Thursday 27 July 2017

Longest man hungry ahead of the longest day

Late-night kick-offs nothing new to Ireland’s experienced lock and he is ready to hit the roof

Devin Toner will have to adapt to a different match-day routine for tomorrow’s game. Photo: Matt Browne/Sportsfile
Devin Toner will have to adapt to a different match-day routine for tomorrow’s game. Photo: Matt Browne/Sportsfile
David Kelly

David Kelly

There's a multitude of reasons why the Millennium Stadium roof must not close tomorrow evening but one overrides all considerations.

Have you ever been in the same room as a heaving mass of 80,000 beery-breathed, belching, sweating and flatulating bodies?

That's why Lord Henry never put a ceiling atop Slane when he throws open his gardens for the occasional gig.

Tomorrow's sold-out audience, nearly every last man Jack - and girl Jacqueline - of them, will have spent a fair few hours in giddy pre-match preparation given the 8pm kick-off.

And their fun won't stop once they reach the stadium, where drink and all manner of readily digestible - and equally readily discarded - fast food items, are on sale at every corner flag.

No wonder they call this place Cardiff's biggest nightclub.

Not that the players would, or should, notice. They have their own routine to fulfil.

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From sleep to hydration, nutrition to exercise, every second of their pre-match build-up is calculated, each ounce of matter consumed - and disposed of - is moderated.

All energy must be reined in to be propelled from the first minute of involvement to the last. And each man to their own, as all shapes and sizes and different characters must be accommodated.

In Devin Toner's case, his gargantuan frame - not for nothing did team-mate Iain Henderson label him a "freak" this week - demands constant replenishment.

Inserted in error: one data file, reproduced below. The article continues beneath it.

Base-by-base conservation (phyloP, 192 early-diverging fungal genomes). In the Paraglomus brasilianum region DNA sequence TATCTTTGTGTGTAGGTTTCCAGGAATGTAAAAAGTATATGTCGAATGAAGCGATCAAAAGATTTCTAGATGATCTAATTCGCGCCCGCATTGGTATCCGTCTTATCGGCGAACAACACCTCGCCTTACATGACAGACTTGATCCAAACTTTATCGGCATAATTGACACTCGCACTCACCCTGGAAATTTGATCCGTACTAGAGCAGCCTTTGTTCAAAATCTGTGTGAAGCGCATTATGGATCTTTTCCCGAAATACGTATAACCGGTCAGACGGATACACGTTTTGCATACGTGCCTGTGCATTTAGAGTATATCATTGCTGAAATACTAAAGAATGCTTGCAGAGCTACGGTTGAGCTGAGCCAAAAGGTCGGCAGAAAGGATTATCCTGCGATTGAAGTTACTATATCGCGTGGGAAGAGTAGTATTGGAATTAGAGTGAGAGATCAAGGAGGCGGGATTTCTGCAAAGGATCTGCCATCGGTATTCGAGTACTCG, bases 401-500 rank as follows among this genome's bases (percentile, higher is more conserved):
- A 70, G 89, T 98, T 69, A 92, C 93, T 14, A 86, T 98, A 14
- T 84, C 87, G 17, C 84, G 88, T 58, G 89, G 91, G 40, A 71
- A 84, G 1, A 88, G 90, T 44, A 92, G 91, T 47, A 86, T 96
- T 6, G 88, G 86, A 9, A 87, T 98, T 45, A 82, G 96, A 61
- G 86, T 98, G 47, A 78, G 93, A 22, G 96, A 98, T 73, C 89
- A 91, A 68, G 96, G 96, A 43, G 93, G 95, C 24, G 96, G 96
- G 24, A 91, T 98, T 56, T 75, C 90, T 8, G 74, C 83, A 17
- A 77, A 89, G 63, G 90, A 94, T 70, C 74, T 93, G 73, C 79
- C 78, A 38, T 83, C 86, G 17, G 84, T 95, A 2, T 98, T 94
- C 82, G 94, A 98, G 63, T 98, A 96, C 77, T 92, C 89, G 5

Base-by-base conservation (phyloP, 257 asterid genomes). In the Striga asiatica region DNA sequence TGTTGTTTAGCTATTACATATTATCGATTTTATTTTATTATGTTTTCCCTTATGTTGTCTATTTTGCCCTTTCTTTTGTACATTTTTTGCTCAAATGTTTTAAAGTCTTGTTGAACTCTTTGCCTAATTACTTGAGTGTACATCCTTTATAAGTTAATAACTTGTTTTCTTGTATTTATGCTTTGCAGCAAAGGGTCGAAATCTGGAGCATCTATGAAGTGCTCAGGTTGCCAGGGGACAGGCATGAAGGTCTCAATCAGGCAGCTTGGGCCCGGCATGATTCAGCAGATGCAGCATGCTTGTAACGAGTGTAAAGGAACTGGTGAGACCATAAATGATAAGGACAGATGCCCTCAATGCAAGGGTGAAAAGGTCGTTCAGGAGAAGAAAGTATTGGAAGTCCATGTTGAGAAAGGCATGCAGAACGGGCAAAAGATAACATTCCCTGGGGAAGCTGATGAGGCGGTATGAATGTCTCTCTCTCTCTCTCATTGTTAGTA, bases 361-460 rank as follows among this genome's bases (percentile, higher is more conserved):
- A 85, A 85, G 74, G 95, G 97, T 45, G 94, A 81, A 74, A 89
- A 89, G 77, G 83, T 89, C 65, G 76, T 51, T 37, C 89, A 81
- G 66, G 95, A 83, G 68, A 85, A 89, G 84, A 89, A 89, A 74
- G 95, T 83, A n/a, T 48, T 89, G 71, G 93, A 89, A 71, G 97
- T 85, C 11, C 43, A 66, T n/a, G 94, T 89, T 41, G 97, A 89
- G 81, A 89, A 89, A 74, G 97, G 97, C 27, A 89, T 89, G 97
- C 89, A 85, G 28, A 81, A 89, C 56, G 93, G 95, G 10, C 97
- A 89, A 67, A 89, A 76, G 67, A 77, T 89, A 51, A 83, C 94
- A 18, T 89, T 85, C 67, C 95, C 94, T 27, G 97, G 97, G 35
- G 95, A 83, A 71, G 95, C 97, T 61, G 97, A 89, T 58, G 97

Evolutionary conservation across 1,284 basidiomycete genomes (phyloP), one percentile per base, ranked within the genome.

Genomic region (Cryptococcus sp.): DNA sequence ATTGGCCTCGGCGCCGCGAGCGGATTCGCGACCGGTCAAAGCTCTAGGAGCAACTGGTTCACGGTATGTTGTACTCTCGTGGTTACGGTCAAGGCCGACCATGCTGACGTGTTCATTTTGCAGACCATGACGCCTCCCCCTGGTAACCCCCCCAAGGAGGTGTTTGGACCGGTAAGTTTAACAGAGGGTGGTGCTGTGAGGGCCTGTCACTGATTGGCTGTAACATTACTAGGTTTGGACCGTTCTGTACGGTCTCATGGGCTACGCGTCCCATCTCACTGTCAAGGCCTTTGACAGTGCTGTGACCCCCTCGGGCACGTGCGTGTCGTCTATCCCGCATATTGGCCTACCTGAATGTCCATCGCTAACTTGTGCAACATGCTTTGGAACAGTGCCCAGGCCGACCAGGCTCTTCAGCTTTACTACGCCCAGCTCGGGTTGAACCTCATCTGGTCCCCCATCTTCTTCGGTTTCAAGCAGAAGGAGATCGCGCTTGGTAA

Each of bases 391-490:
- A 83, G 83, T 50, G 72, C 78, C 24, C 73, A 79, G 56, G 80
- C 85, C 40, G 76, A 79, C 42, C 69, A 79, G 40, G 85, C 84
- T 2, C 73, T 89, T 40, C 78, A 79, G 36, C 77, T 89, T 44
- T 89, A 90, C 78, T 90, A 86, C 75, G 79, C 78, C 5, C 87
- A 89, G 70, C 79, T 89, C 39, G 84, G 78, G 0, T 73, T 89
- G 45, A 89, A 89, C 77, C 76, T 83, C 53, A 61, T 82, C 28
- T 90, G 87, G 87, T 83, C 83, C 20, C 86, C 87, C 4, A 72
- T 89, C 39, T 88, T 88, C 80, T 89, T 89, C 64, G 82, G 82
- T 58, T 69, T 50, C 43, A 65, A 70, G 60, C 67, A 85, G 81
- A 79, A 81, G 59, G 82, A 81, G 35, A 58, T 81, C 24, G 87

His menu, it would seem, would amply satisfy the communion celebrations of a small family down the road in his local Moynalvey parish.

Aside from all the time he will spend in bed, it appears that he will occupy all other available minutes with a fork hovering between a plate and his welcoming mouth.

"Breakfast at around 10. Eggs. Toast. Porridge. Bacon. Back to bed. Lunch at 12.30 or 1. Chicken. Rice. Pasta.

"Back to bed. Pre-match meal about 3 or 3.30. The same thing. Chicken. Rice. Pasta. Probably some Bolognese. And then you're done until after the game."

Those 120kg clearly aren't whistled from thin air. Just as well he is not gluten-intolerant or some such.

"I love pasta," he says with superfluous enthusiasm.

Interruption

All of which makes the game itself seem like a rather rude interruption to a day of what would appear to an ordinary mortal as feats of ingestion to rival Mr Creosote himself.

But for Toner, and all colleagues, his preparation is the game. Or, at least, his game is nothing without it.

He will time his resting moments rather than submit to complete trust in his own body clock.

Otherwise, one would fear, particularly given the foregoing consumption, there may be a decent probability he could sleep it out until some time on Sunday afternoon.

Now 30, Toner knows the routine.

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"It's just the usual," he says. "It's all individual. I'm re-watching 'The Sopranos'."

The match day itself is a stretch, though, particularly as the team normally stays within the castle walls and, given its relatively small environs, it is difficult to turn any corner without being assailed by green-clad jollity and japery as a city slowly disrobes itself of every inhibition.

"It's pretty boring," he agrees of the lengthy gap between tomorrow's first waking moment and the opening shrill peep of Wayne Barnes' whistle at 8pm.

"We've had a few of them with Leinster so we're kind of used to them now. Basically, you get up when you want, get breakfast and go back to bed for a while. It's usually a lot of sleeping in and watching iPads and laptops and stuff.

"It's getting up as well, going for a walk and maybe for a coffee. You might go about the place, it's all individual, what you want to do." There will be no training session as such.

Aside from perhaps the excessive eating marathon increasing the likelihood of mistakenly stabbing oneself in the cheek with a fork , it is foolhardy to risk injury just hours before the main event.

However, the forwards will conduct a run-through of their set-piece work with forwards coach Simon Easterby and this area will be a key aspect of tomorrow's game.

"I just get on with it, watch stuff on the iPad and the laptop," says the keen student of aerial combat and the man who mostly swoops to conquer in the skies.

Another reason, perhaps, not to close the roof given the likelihood that the 6' 11" skyscraper might clatter his noggin off the rafters when being hefted heavenwards by one his front-row friends.

Irish Independent

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